- Fumeimon Gate
- Main Tower Keep
- Former Ni-no-maru Second East Gate
- Kiyomasa Stone
- Sub Tower Keep
- Hommaru Palace
- Southwest corner watchtower
- Southeast Corner Watchtower
- Second Front Gate
- Kinshachi, Golden Tiger-Fish Roof Ornaments
Hommaru Palace (Destroyed by Fire・Reconstructed)
Completed in 1615, the Hommaru Palace served as the official residence and administrative offices of the Owari Tokugawa clan. Along with the tower keeps, the Hommaru Palace was among the first castle structures to be designated a National Treasure, however, it was destroyed in the wartime air raids of 1945. Using existing Edo period (1603-1868) architectural plans and other historical resources, the palace was authentically rebuilt in 2018, returning it to its former glory.
Seinan-sumi Yagura, Southwest Corner Watchtower
Important Cultural Property
Built around 1612 and located on the Honmaru's south eastern corner, this watchtower appears to be two stories high from the outside, but in fact contains three floors. Above the stone walls are protruding sections, known as Ishi-otoshi, stone dropping chutes, thought to be for attacking the enemy. These watchtowers, called yagura, were staffed by guards and served as a lookout to protect the castle, as well as a weapons depository.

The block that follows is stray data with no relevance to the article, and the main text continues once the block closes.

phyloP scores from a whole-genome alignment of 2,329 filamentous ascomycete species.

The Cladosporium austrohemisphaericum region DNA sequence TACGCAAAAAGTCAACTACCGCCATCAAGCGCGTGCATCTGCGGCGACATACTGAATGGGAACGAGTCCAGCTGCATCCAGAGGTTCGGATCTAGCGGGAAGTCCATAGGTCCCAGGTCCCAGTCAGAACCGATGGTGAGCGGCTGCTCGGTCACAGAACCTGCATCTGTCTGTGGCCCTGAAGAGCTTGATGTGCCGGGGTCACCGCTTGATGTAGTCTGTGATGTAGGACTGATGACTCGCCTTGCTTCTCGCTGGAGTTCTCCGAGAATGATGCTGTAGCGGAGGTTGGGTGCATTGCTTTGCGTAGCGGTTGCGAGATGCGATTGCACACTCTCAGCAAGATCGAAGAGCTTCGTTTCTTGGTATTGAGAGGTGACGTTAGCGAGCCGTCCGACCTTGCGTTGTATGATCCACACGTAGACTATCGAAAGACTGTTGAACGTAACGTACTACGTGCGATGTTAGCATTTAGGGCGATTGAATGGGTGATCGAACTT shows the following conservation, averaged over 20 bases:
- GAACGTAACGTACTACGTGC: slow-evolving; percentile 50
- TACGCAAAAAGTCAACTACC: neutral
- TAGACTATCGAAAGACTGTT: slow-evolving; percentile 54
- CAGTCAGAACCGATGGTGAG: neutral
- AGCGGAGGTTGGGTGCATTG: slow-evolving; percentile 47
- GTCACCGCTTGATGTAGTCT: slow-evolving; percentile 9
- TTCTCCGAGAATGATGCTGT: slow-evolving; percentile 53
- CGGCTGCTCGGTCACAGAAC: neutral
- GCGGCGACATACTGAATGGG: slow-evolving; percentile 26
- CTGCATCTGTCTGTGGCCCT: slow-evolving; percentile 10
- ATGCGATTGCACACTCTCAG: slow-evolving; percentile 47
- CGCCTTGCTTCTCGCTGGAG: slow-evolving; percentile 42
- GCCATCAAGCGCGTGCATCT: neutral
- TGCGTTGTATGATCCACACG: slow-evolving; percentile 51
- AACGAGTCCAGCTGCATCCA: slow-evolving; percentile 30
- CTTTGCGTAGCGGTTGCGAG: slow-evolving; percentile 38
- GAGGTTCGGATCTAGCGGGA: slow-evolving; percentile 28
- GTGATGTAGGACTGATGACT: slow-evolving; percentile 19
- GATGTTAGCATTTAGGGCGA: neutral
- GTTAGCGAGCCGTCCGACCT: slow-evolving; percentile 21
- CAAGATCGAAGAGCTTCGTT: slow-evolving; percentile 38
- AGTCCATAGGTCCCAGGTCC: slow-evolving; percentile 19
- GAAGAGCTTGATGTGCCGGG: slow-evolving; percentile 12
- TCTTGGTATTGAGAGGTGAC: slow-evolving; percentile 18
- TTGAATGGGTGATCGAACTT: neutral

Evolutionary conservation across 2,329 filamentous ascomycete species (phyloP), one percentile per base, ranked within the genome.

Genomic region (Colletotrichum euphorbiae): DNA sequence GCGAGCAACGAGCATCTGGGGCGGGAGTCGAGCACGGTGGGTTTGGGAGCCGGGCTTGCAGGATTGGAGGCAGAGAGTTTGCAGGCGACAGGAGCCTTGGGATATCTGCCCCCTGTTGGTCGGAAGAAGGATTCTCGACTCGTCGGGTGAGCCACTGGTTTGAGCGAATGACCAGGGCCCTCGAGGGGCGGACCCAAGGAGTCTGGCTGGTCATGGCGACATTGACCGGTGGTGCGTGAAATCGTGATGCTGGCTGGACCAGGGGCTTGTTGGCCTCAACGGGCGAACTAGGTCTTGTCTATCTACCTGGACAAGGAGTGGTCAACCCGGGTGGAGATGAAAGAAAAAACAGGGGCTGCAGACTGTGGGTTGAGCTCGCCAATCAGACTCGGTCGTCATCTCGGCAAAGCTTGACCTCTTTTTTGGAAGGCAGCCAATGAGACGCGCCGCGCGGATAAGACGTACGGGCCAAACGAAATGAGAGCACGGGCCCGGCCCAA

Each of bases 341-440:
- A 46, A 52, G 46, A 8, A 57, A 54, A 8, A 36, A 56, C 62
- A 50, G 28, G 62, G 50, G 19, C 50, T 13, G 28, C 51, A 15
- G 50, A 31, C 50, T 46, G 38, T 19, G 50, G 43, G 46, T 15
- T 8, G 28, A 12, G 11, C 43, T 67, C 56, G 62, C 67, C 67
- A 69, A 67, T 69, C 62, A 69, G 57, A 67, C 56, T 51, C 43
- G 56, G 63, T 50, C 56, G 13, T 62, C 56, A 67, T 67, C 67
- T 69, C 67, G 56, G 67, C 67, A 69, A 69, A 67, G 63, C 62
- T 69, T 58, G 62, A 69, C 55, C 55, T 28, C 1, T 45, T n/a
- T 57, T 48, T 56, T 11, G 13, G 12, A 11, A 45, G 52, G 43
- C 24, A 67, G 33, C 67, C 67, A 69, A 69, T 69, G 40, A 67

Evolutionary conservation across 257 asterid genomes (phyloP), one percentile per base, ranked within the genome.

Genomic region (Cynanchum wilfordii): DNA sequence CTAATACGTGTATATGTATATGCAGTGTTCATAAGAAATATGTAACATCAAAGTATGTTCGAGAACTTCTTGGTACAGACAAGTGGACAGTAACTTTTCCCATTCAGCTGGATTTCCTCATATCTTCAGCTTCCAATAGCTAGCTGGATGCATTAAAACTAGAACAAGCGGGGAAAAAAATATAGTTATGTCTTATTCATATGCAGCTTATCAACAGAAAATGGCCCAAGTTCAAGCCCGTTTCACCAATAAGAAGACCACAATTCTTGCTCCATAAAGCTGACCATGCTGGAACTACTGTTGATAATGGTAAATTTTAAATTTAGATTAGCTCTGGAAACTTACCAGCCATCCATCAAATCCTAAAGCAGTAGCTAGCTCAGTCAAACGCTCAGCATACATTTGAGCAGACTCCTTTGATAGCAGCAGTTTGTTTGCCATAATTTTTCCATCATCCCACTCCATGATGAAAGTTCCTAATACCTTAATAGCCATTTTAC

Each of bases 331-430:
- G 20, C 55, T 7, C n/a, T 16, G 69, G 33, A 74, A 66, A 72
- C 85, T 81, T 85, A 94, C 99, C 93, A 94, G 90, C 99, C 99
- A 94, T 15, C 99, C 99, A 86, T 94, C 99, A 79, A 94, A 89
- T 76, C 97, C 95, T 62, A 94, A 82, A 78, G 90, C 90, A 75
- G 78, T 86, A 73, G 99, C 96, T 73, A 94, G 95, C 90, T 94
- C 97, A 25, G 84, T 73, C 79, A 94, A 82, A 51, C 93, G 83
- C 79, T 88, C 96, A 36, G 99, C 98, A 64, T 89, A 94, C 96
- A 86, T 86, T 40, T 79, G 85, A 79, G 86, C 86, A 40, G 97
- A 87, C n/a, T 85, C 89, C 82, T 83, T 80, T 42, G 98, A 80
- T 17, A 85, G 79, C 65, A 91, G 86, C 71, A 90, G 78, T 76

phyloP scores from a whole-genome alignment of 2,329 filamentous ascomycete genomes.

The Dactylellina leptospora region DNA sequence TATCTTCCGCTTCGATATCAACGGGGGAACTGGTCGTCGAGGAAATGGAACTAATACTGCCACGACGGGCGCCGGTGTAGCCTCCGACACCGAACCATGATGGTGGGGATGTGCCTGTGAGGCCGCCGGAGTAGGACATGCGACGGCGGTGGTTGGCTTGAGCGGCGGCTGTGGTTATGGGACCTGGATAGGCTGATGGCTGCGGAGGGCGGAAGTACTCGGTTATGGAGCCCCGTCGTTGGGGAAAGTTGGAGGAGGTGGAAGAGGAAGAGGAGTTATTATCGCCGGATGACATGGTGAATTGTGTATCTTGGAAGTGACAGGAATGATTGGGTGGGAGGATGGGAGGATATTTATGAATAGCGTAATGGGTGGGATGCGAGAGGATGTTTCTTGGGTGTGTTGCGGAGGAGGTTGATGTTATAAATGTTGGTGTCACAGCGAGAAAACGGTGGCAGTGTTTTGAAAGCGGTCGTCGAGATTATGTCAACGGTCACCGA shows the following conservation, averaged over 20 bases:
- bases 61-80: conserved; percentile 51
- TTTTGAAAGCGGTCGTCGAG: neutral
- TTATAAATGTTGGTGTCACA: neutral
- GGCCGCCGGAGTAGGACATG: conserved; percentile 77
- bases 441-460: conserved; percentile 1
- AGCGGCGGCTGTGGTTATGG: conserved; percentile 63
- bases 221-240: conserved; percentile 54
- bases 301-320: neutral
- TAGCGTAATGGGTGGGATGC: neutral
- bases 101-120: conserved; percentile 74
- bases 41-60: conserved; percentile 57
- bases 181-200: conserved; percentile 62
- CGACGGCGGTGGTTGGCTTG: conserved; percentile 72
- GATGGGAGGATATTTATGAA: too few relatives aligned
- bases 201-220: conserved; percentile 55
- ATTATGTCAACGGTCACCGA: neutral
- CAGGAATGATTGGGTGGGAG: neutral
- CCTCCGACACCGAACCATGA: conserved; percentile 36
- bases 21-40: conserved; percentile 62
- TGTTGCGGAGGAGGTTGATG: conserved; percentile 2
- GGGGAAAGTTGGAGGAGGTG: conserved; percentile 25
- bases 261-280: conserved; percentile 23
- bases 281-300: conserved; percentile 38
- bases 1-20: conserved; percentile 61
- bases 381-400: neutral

Tounan-sumi Yagura, Southeast Corner Watchtower
Important Cultural Property
Built in 1612 on the south eastern corner of the main Honmaru central bailey. This watchtower appears to be two stories high from the outside, but contains three floors. The east side roof of the third-floor features more decorative devices.
Main Tower Keep
(Destroyed by Fire・Reconstructed) Currently closed
Completed in 1612, the main keep was destroyed in the 1945 air raids, but was rebuilt in steel reinforced concrete after the war. The main keep is currently closed due to age and earthquake resistance concerns.
Omote Ni-no-mon, Second Front Gate
(Destroyed by Fire・Reconstructed)
Completed around 1612, this gate on the south side of the Honmaru is constructed of iron clad, thick wood. The walls either side of the gate feature round gun ports for the firing of matchlock guns.
Stone Walls, Kiyomasa Stone
The stones used in the walls of Nagoya Castle are engraved with the various identification marks of the 20 daimyo who were ordered to construct the castle. The largest stone used at Nagoya Castle is known as the Kiyomasa Stone, and is named after the famed castle architect, Kato Kiyomasa, who, legend tells, brought the stone to Nagoya.
Kinshachi, Golden Tiger-Fish Roof Ornaments
The Kinshachi, Golden Tiger-Fish Roof Ornaments atop the main tower keep were restored in 1959. The male device on the northern side is 2.621m tall and weighs 1,272kg. The female device on the south end is 2.579m high and weighs 1,215kg. The scales of both are covered in 18 karat gold.